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Perhaps you have buried it in the basement somewhere. Or maybe it's in some lower cabinet or cupboard well away from where it could be used most effectively. Or maybe you received it as a wedding gift years ago and now your son or daughter has it up at school with them. Either way, you have probably seen the dreaded and under-appreciated yet highly misunderstood Electric Skillet.
What is it? Where did it come from? What good is it anyhow?! Well, dear reader, let me unveil to you the truth behind the electric skillet.
In this article, as well as for the next few months’ worth of articles, I plan on exposing the truth and the common uses to some of our most popular and needed household electric appliances. Coffee makers, bread machines, electric griddles, hotpots -- and the list goes on. If there is a particular item you would like me to write about, I would ask that you please email here at Seasoned Cooking soon.
This month, we will delve into the mysteries behind the electric skillet. The idea for this article came from a little experience I had with Pork and Pepper Gumbo. I was watching a cooking show, absolutely enthralled and captivated behind the science of making a roux, when I decided that I would make the gumbo from the show that night for dinner. While cooking, I saw that I was primarily using my skillet to prepare the major components. As you can tell, natural progression at its best.
The electric skillet comes in various sizes, colours, and coverings. Oblong, square, perhaps circular. But the beauty of these appliances does not lie only in shape, but in their range of functionality. They are a very interesting appliance as they can be used to cook many, many different type of foods. For example, scroll down to the end of the article for the Pork and Pepper Gumbo I mentioned above.
In addition to the Pork and Pepper Gumbo, I've included a VERY special, and very traditional Gumbo form the memories of a good crazy Cajun friend of mine. He made me promise that I would spell out the recipe exactly word for word and to encourage no one to fiddle with the recipe while attempting to make it.
What to Look For When Purchasing an Electric Skillet Let's assume that you no longer have or never have had an electric skillet. Keep these items in mind to help aid you in your purchasing decision.
How large of a skillet will I need? How much counter-top space do I have to play with? Will I have room to store it?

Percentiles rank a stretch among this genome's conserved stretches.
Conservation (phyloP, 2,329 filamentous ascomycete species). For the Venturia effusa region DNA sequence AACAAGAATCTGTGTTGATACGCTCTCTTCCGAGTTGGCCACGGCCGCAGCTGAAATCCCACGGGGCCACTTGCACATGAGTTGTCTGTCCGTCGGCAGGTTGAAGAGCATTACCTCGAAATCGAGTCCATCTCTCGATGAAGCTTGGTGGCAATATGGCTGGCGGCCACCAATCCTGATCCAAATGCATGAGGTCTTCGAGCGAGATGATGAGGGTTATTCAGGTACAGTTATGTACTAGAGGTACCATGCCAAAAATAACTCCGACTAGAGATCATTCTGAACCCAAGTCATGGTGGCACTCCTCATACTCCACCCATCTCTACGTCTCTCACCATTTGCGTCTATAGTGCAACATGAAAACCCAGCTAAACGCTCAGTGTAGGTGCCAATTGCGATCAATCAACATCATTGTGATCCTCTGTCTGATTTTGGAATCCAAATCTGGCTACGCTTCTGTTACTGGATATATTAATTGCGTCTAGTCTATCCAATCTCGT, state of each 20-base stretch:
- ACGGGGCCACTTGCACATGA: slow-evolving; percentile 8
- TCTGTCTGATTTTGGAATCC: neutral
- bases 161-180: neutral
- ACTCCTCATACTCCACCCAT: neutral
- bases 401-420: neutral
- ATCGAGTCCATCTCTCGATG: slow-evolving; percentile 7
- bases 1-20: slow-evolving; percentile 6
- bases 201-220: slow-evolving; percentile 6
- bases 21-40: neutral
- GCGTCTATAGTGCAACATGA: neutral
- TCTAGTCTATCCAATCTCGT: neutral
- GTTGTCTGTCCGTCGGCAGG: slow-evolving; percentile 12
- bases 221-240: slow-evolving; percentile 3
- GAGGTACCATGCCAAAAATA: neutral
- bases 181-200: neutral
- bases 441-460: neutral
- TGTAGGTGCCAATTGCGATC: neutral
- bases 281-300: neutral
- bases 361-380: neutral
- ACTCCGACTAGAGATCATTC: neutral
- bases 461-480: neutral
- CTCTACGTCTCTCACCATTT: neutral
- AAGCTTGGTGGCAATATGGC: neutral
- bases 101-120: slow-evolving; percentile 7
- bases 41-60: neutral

Does it have a non-stick cooking surface?
Is the cover and handle functional and ergonomic?
What is its shape? Is it easy to get in and out of with a spatula or spoon?
How long is the cord and plug? Is the plug easy to read and use?
Many stores which sell this appliance will have a demo model or two out so you can answer the above questions more easily. West Bend skillets are a wise purchase in most cases.
How Does a Skillet Work? Simply, food is cooked from the bottom surface of the skillet upwards and into the food mass. When the cover is employed, some convection occurs, carrying heat to other parts of the food mass.
What Can I Use a Skillet For? Well, let's look at the components of a gumbo:
Roux- an oil/flour mixture.
Meat- searing and cooking the flavours of the met into the food mass.
Stew- the culmination of many components, sitting and cooking in it's own juices.
Other items: pasta, rice, burgers and other meats, sauces, cakes, and brownies. In other words, an ENTIRE meal can be prepared and cooked at different times in ONE appliance. Pretty neat, huh? Now, some recipes to try with your skillet:
Using 1 or 2 tablespoons of oil, warm up the skillet to medium-high or high temp. Lightly bread the meat with seasonings and flour. With tongs, laying the pork cuts AWAY from you, sear the meat. Allow to brown for a minute or so. Remove and set on paper towel to absorb the grease.
With the remaining flavours and oil in the skillet, add an additional tablespoon of oil and reduce heat to a medium-high. Stirring with a wooden spoon constantly, add 1 - 1 1/2 cups flour, slowly and consistently. This is the roux. For lighter flavours and heaviness, stir until a very light brown appears. For increased flavour and body, stir and darken into a chocolate colour or a deep reddish-brown. I would recommend, at this point, unless you are very familiar with making roux, do not take the mixture to anything beyond a deep reddish-brown.
Reduce heat to low and add remaining spices, cooked rice, and water if needs be. Stir slowly. Cut pork into bite-sized pieces. Add vegetables and meat into the stew. Cook for 45 minutes to an hour. Depending on darkness of roux, serve with a heavily bodied wine.
Make the roux- mix oil and flour together in the skillet, under medium-high heat until browned to a desirable colour.
Move roux to a large mixing/sauce pot and add both cans of chicken stock.
Add tomatoes (paste or whole).
Add onions, garlic, bell pepper.
"While everything is cooking in that big gumbo pot, now is the time to put the okra to work. Throw the okra in a skillet and heat until white balls turn purple (when purple then chuck them into gumbo pot) or until ropiness is gone!"
"While okra is turning purple in a secondary skillet, now is also the time to retrieve a tertiary skillet. In that tertiary skillet cook those chunky chicken pieces until they are as white as a wedding gown. Then throw them in too."
Cook remaining meat products, one at a time, in said tertiary skillet.
"Once everything is finally in that gumbo pot, put the cover on and let simmer for 20 - 30 minutes."
While gumbo is cooking, cook some rice and serve that Gumbo over it! Yeeee-haw!!